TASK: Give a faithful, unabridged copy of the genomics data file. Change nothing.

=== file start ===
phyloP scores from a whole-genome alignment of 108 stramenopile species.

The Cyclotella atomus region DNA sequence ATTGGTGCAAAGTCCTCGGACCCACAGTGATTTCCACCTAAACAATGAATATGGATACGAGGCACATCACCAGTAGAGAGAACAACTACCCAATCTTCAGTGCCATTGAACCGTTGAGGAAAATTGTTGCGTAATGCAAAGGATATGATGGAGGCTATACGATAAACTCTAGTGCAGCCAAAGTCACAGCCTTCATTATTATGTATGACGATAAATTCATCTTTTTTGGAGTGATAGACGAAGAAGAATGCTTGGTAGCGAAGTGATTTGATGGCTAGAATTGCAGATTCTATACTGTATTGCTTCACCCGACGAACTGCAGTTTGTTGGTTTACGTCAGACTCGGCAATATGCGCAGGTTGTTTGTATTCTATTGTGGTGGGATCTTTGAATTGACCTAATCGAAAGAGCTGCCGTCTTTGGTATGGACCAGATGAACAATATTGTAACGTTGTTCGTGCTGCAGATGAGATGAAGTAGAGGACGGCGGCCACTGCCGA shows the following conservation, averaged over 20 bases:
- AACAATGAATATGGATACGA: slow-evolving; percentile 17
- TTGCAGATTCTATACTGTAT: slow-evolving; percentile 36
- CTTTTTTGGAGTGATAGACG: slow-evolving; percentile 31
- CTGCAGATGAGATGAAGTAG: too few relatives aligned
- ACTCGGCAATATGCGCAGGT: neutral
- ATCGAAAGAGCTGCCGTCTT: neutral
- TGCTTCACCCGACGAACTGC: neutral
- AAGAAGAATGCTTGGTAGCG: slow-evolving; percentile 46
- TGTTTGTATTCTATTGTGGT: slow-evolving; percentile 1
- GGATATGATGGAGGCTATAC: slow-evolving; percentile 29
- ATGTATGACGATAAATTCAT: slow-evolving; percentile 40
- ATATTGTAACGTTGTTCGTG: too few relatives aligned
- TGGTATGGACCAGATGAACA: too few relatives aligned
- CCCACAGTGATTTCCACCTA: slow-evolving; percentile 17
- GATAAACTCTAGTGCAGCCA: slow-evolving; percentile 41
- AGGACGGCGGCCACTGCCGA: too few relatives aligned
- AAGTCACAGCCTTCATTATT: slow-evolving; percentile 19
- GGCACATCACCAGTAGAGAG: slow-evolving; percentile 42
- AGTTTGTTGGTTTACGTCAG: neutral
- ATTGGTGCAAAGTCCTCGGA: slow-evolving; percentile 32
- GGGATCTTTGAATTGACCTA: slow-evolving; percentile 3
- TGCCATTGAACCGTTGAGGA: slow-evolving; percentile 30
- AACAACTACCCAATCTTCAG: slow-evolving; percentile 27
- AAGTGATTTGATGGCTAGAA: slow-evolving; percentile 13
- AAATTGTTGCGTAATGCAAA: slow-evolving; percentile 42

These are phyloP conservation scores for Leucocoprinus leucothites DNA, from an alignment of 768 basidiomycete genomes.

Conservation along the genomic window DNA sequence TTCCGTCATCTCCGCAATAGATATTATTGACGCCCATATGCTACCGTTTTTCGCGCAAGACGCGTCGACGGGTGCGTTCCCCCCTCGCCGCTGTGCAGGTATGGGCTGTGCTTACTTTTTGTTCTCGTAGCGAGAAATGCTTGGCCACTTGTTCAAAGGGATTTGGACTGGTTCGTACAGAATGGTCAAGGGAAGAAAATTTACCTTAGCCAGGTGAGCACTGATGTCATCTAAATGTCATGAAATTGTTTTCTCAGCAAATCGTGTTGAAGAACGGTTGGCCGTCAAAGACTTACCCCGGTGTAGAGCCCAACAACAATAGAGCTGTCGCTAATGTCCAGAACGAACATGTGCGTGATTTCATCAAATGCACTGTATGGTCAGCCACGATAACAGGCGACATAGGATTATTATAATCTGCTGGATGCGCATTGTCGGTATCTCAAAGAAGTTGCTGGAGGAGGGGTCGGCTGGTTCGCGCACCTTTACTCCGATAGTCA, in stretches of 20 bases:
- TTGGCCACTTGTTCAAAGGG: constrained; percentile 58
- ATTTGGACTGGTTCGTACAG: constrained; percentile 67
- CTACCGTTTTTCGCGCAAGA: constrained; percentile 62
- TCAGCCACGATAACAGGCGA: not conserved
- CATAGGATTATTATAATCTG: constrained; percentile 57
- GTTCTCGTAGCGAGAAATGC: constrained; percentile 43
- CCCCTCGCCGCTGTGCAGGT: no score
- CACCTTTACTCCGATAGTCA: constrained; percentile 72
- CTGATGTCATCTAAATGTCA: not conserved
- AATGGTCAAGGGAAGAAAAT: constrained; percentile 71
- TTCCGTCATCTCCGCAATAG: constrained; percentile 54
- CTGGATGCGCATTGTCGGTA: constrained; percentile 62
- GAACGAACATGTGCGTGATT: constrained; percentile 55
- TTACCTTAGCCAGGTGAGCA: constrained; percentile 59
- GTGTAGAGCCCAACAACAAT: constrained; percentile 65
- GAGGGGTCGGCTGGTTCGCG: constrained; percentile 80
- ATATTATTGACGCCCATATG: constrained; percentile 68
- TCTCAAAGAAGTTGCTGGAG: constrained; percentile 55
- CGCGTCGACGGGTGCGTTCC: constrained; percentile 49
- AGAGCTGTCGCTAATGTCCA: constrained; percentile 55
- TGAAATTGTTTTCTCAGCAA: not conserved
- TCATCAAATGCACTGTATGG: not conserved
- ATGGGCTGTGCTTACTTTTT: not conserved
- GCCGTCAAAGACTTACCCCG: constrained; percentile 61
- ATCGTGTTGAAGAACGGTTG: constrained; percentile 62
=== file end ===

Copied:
phyloP scores from a whole-genome alignment of 108 stramenopile species.

The Cyclotella atomus region DNA sequence ATTGGTGCAAAGTCCTCGGACCCACAGTGATTTCCACCTAAACAATGAATATGGATACGAGGCACATCACCAGTAGAGAGAACAACTACCCAATCTTCAGTGCCATTGAACCGTTGAGGAAAATTGTTGCGTAATGCAAAGGATATGATGGAGGCTATACGATAAACTCTAGTGCAGCCAAAGTCACAGCCTTCATTATTATGTATGACGATAAATTCATCTTTTTTGGAGTGATAGACGAAGAAGAATGCTTGGTAGCGAAGTGATTTGATGGCTAGAATTGCAGATTCTATACTGTATTGCTTCACCCGACGAACTGCAGTTTGTTGGTTTACGTCAGACTCGGCAATATGCGCAGGTTGTTTGTATTCTATTGTGGTGGGATCTTTGAATTGACCTAATCGAAAGAGCTGCCGTCTTTGGTATGGACCAGATGAACAATATTGTAACGTTGTTCGTGCTGCAGATGAGATGAAGTAGAGGACGGCGGCCACTGCCGA shows the following conservation, averaged over 20 bases:
- AACAATGAATATGGATACGA: slow-evolving; percentile 17
- TTGCAGATTCTATACTGTAT: slow-evolving; percentile 36
- CTTTTTTGGAGTGATAGACG: slow-evolving; percentile 31
- CTGCAGATGAGATGAAGTAG: too few relatives aligned
- ACTCGGCAATATGCGCAGGT: neutral
- ATCGAAAGAGCTGCCGTCTT: neutral
- TGCTTCACCCGACGAACTGC: neutral
- AAGAAGAATGCTTGGTAGCG: slow-evolving; percentile 46
- TGTTTGTATTCTATTGTGGT: slow-evolving; percentile 1
- GGATATGATGGAGGCTATAC: slow-evolving; percentile 29
- ATGTATGACGATAAATTCAT: slow-evolving; percentile 40
- ATATTGTAACGTTGTTCGTG: too few relatives aligned
- TGGTATGGACCAGATGAACA: too few relatives aligned
- CCCACAGTGATTTCCACCTA: slow-evolving; percentile 17
- GATAAACTCTAGTGCAGCCA: slow-evolving; percentile 41
- AGGACGGCGGCCACTGCCGA: too few relatives aligned
- AAGTCACAGCCTTCATTATT: slow-evolving; percentile 19
- GGCACATCACCAGTAGAGAG: slow-evolving; percentile 42
- AGTTTGTTGGTTTACGTCAG: neutral
- ATTGGTGCAAAGTCCTCGGA: slow-evolving; percentile 32
- GGGATCTTTGAATTGACCTA: slow-evolving; percentile 3
- TGCCATTGAACCGTTGAGGA: slow-evolving; percentile 30
- AACAACTACCCAATCTTCAG: slow-evolving; percentile 27
- AAGTGATTTGATGGCTAGAA: slow-evolving; percentile 13
- AAATTGTTGCGTAATGCAAA: slow-evolving; percentile 42

These are phyloP conservation scores for Leucocoprinus leucothites DNA, from an alignment of 768 basidiomycete genomes.

Conservation along the genomic window DNA sequence TTCCGTCATCTCCGCAATAGATATTATTGACGCCCATATGCTACCGTTTTTCGCGCAAGACGCGTCGACGGGTGCGTTCCCCCCTCGCCGCTGTGCAGGTATGGGCTGTGCTTACTTTTTGTTCTCGTAGCGAGAAATGCTTGGCCACTTGTTCAAAGGGATTTGGACTGGTTCGTACAGAATGGTCAAGGGAAGAAAATTTACCTTAGCCAGGTGAGCACTGATGTCATCTAAATGTCATGAAATTGTTTTCTCAGCAAATCGTGTTGAAGAACGGTTGGCCGTCAAAGACTTACCCCGGTGTAGAGCCCAACAACAATAGAGCTGTCGCTAATGTCCAGAACGAACATGTGCGTGATTTCATCAAATGCACTGTATGGTCAGCCACGATAACAGGCGACATAGGATTATTATAATCTGCTGGATGCGCATTGTCGGTATCTCAAAGAAGTTGCTGGAGGAGGGGTCGGCTGGTTCGCGCACCTTTACTCCGATAGTCA, in stretches of 20 bases:
- TTGGCCACTTGTTCAAAGGG: constrained; percentile 58
- ATTTGGACTGGTTCGTACAG: constrained; percentile 67
- CTACCGTTTTTCGCGCAAGA: constrained; percentile 62
- TCAGCCACGATAACAGGCGA: not conserved
- CATAGGATTATTATAATCTG: constrained; percentile 57
- GTTCTCGTAGCGAGAAATGC: constrained; percentile 43
- CCCCTCGCCGCTGTGCAGGT: no score
- CACCTTTACTCCGATAGTCA: constrained; percentile 72
- CTGATGTCATCTAAATGTCA: not conserved
- AATGGTCAAGGGAAGAAAAT: constrained; percentile 71
- TTCCGTCATCTCCGCAATAG: constrained; percentile 54
- CTGGATGCGCATTGTCGGTA: constrained; percentile 62
- GAACGAACATGTGCGTGATT: constrained; percentile 55
- TTACCTTAGCCAGGTGAGCA: constrained; percentile 59
- GTGTAGAGCCCAACAACAAT: constrained; percentile 65
- GAGGGGTCGGCTGGTTCGCG: constrained; percentile 80
- ATATTATTGACGCCCATATG: constrained; percentile 68
- TCTCAAAGAAGTTGCTGGAG: constrained; percentile 55
- CGCGTCGACGGGTGCGTTCC: constrained; percentile 49
- AGAGCTGTCGCTAATGTCCA: constrained; percentile 55
- TGAAATTGTTTTCTCAGCAA: not conserved
- TCATCAAATGCACTGTATGG: not conserved
- ATGGGCTGTGCTTACTTTTT: not conserved
- GCCGTCAAAGACTTACCCCG: constrained; percentile 61
- ATCGTGTTGAAGAACGGTTG: constrained; percentile 62